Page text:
MMSD will begin new “discipline” program next year

One of those cryptic messages in the current MMSD budget document says:

One of the major challenges for the 2006-07 school year is implementing a change in the philosophy and approach to creating positive student behavior. We are moving from a punitive system of student behavior management to a distict wide positive approach to changing student behavior thorugh education, dialogue and resotrative justice.

In plain language, the district will implement a variation of a program created by Corwin Kronenberg. The program won’t be the complete version of Kronenberg’s plan because he and the district had a falling out, similar to the parting of ways between the MMSD and Glen Singleton with his “courageous conversations” on race.
Kronenberg doesn’t seem to have a Web site that lays out his behavioral management plan, but it’s posted below as it appears on the Web site of the Sheboygan school district.

From the Sheboygan school district:

Many of you have heard of our new program at Jackson School called Top of the Line. Top of the Line is a revised program based on a program developed by nationally recognized behavior management expert Corwin Kronenberg.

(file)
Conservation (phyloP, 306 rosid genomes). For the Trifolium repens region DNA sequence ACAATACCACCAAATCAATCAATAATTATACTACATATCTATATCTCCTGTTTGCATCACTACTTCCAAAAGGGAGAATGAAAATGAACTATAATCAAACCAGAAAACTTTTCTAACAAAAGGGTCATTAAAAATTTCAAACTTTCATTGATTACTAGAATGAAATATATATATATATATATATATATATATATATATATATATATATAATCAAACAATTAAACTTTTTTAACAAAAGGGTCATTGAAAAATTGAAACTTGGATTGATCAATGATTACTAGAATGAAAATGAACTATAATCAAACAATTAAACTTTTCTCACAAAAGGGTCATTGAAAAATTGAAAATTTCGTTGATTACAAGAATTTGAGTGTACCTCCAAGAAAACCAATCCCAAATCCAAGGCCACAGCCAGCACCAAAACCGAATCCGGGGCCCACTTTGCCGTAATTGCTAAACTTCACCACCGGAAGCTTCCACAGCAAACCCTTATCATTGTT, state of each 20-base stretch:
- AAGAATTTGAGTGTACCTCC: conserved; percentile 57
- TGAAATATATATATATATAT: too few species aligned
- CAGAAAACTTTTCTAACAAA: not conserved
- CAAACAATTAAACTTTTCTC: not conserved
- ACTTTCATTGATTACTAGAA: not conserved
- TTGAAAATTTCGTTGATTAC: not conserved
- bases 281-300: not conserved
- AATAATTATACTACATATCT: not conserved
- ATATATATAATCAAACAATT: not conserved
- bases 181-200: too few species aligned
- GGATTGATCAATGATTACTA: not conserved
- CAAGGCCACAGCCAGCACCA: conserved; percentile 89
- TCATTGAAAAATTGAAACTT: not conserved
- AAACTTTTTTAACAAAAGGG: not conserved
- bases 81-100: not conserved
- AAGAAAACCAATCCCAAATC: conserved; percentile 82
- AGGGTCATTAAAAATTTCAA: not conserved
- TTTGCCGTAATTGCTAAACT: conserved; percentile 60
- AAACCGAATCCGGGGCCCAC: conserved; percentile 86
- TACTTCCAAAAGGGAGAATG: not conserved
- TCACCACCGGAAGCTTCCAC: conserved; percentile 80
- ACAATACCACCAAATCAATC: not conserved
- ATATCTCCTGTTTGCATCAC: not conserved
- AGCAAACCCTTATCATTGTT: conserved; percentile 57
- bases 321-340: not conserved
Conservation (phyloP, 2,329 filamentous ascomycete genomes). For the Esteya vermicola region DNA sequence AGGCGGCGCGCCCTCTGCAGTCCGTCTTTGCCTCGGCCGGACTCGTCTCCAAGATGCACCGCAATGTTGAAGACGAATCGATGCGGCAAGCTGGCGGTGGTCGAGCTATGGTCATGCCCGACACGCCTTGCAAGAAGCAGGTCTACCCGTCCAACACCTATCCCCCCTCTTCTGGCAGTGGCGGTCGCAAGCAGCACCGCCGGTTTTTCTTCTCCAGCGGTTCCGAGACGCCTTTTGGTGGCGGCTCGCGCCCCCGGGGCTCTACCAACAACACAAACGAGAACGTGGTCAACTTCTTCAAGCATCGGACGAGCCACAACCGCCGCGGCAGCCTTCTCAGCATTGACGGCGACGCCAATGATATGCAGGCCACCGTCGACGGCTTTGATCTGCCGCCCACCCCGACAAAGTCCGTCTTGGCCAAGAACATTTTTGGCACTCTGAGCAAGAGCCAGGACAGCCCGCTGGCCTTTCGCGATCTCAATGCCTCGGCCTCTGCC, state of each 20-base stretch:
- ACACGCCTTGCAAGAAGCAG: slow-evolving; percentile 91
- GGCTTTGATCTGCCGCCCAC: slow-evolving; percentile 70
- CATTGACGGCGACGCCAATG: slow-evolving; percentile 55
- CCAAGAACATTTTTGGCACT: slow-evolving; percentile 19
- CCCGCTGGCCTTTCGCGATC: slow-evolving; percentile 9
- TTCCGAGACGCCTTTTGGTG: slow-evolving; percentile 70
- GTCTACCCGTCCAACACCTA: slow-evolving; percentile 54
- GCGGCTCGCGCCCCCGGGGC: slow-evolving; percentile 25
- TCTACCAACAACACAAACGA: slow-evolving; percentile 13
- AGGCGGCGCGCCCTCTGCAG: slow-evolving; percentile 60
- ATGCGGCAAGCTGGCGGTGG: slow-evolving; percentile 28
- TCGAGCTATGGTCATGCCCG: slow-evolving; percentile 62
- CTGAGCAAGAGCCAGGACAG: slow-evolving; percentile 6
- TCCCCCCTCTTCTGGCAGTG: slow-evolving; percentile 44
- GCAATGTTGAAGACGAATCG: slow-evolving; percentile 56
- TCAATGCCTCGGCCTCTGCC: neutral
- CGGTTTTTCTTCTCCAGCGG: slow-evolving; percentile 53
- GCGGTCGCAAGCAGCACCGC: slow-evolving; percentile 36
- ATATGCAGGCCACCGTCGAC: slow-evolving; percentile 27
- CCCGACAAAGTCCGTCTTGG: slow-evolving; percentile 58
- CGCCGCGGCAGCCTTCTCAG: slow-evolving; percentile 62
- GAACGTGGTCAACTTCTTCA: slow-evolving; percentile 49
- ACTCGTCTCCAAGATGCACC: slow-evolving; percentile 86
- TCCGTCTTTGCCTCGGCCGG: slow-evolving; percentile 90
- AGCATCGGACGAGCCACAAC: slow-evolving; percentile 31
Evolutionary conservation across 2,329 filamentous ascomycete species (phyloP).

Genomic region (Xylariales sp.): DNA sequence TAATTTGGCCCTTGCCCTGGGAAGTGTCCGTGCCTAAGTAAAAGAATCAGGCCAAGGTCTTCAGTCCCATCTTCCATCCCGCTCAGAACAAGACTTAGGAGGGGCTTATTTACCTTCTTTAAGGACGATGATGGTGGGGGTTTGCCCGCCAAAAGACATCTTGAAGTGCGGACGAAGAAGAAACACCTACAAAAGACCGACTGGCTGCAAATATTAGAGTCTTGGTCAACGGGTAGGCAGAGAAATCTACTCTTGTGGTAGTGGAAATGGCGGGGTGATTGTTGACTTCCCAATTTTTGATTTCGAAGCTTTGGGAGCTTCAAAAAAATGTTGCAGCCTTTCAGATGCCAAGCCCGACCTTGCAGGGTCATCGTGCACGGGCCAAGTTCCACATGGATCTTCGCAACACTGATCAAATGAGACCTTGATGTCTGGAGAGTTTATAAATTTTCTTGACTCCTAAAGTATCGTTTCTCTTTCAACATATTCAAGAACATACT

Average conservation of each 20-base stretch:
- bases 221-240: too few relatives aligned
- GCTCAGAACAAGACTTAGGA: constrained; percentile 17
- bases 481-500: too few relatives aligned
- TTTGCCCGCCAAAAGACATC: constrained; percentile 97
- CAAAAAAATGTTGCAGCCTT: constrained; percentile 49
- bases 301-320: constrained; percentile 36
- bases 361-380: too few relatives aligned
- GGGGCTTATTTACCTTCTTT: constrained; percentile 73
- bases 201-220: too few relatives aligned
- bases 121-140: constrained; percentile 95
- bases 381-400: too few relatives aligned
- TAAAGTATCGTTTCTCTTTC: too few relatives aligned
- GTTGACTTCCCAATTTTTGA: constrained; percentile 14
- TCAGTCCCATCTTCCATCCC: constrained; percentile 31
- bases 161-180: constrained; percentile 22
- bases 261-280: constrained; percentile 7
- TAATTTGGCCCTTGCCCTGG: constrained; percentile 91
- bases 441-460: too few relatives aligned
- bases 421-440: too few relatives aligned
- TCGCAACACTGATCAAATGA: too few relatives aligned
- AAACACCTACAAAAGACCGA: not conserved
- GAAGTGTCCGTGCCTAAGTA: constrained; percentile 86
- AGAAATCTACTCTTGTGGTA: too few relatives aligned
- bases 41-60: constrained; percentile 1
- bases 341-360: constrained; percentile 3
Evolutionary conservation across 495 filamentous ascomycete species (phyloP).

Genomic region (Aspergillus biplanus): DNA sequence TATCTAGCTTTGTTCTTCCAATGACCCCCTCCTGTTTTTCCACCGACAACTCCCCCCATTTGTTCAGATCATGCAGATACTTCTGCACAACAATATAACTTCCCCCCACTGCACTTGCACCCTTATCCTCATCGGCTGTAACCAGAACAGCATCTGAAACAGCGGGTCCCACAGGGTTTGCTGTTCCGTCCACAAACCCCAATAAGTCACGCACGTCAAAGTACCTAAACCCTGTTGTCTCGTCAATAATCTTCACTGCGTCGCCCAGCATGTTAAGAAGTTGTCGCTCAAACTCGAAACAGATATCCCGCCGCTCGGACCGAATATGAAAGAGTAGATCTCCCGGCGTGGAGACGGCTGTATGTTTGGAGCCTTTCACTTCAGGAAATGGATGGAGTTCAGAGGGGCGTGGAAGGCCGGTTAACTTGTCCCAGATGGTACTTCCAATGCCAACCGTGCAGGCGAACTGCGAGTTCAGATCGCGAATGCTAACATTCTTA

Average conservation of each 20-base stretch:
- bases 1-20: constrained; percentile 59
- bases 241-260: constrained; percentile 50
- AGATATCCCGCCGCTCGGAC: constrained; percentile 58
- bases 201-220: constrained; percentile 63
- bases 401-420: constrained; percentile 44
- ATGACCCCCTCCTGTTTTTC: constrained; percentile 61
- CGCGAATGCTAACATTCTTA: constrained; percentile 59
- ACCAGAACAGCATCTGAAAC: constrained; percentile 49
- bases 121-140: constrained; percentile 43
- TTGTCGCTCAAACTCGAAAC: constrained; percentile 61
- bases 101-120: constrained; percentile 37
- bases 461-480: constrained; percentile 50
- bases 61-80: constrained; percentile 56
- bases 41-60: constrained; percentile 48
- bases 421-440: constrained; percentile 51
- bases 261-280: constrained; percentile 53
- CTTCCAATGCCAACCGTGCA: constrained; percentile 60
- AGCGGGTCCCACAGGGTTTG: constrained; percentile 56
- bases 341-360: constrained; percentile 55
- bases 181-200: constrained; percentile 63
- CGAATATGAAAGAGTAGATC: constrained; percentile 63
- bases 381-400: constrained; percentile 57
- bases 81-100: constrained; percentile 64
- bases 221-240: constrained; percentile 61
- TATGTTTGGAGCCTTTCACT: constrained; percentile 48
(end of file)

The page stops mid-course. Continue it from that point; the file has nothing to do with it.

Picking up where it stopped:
The goal of our “Top of the Line” program is for students to learn the difference between appropriate and inappropriate behaviors, and create a safe and caring environment.
In our “Top of the Line” program, behavior is divided into three groups: above, below and bottom of the line. Students are expected to exhibit above the line behavior. If a student makes a bad behavior choice and falls below the line, the student will be expected to assume responsibility for the behavior. Students whose behavior falls below the line are given a choice to “fix it” or accept a consequence for going below the line. If the child selects the fix it option, they will be expected to develop a plan for fixing the problem. When a child chooses a consequence, one will be worked out with the child and adult in charge.
We do not have a standard set of consequences for every below the line behavior. A consequence will be generated specifically for the incident, with the following guidelines: Must be related to the incident, must be delivered respectfully, must be reasonable.